Markets, Trust, and a Culture of Responsibility: Implications for a Family-Friendly Health Care Policy
This paper explores the way in which a family-centered community should approach markets and market interactions and the role of markets in promoting a culture of responsibility. After making a case for the compatibility of markets and families, the paper then looks at one particular family-centered community, the Amish. The Amish are a useful example not only because of their success in creating self-reliant, family-centered communities, but also because they provide a focal point for theoretical attacks on strong, independent families and communities by those proposing alternative regimes. In particular, this paper looks at the attack against the Amish in the political theory of students of John Rawls and demonstrates the incompatibility of family-centered societies and Rawlsian ideas. It then draws parallels to the thought of Habermas and the case of Germany. The paper concludes by drawing some implications for a health care policy designed to nurture a family-centered culture of responsibility.
|Date of creation:||May 2005|
|Contact details of provider:|| Postal: Corso Unione Sovietica, 218bis - 10134 Torino - Italy|
Phone: +39 011 6706060
Fax: +39 011 6706062
Web page: http://www.esomas.unito.it/
More information through EDIRC
When requesting a correction, please mention this item's handle: RePEc:icr:wpicer:20-2005. See general information about how to correct material in RePEc.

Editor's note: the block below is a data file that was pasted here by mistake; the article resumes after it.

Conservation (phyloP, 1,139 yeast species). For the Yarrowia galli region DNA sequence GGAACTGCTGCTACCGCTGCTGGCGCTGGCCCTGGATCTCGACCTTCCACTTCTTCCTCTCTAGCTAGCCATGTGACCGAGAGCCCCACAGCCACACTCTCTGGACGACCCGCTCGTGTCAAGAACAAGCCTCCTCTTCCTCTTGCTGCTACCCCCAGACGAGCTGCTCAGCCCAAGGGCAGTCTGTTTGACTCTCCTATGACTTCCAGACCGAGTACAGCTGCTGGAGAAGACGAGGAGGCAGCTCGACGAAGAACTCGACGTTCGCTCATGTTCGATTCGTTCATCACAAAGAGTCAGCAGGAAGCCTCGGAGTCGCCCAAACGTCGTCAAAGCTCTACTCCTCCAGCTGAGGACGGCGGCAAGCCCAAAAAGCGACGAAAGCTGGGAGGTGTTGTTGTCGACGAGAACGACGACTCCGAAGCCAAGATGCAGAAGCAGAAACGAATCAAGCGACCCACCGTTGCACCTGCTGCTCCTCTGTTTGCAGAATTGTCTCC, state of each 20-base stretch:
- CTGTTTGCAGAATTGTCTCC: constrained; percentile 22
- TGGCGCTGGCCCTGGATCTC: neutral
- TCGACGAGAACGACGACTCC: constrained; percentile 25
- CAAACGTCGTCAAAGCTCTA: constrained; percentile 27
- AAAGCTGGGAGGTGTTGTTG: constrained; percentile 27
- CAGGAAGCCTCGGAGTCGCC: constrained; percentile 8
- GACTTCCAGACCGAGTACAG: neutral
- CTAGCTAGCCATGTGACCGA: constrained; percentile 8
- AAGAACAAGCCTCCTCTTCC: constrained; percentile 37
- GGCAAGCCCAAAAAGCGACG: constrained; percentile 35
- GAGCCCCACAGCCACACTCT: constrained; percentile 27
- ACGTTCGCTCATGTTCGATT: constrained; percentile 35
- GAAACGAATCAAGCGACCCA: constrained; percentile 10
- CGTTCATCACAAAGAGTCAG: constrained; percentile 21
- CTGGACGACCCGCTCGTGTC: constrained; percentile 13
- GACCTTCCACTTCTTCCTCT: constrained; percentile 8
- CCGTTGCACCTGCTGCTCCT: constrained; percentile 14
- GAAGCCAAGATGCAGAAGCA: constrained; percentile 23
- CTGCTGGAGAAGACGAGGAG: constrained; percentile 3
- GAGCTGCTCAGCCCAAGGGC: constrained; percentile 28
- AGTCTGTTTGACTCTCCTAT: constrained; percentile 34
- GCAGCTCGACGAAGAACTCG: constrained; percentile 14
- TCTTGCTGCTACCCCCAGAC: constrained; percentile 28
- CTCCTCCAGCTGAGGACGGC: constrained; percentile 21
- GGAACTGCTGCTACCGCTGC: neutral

For technical questions regarding this item, or to correct its authors, title, abstract, bibliographic or download information, contact: (Simone Pellegrino)
If you have authored this item and are not yet registered with RePEc, we encourage you to do it here. This allows to link your profile to this item. It also allows you to accept potential citations to this item that we are uncertain about.
If references are entirely missing, you can add them using this form.
If the full references list an item that is present in RePEc, but the system did not link to it, you can help with this form.
If you know of missing items citing this one, you can help us creating those links by adding the relevant references in the same way as above, for each refering item. If you are a registered author of this item, you may also want to check the "citations" tab in your profile, as there may be some citations waiting for confirmation.
Please note that corrections may take a couple of weeks to filter through the various RePEc services.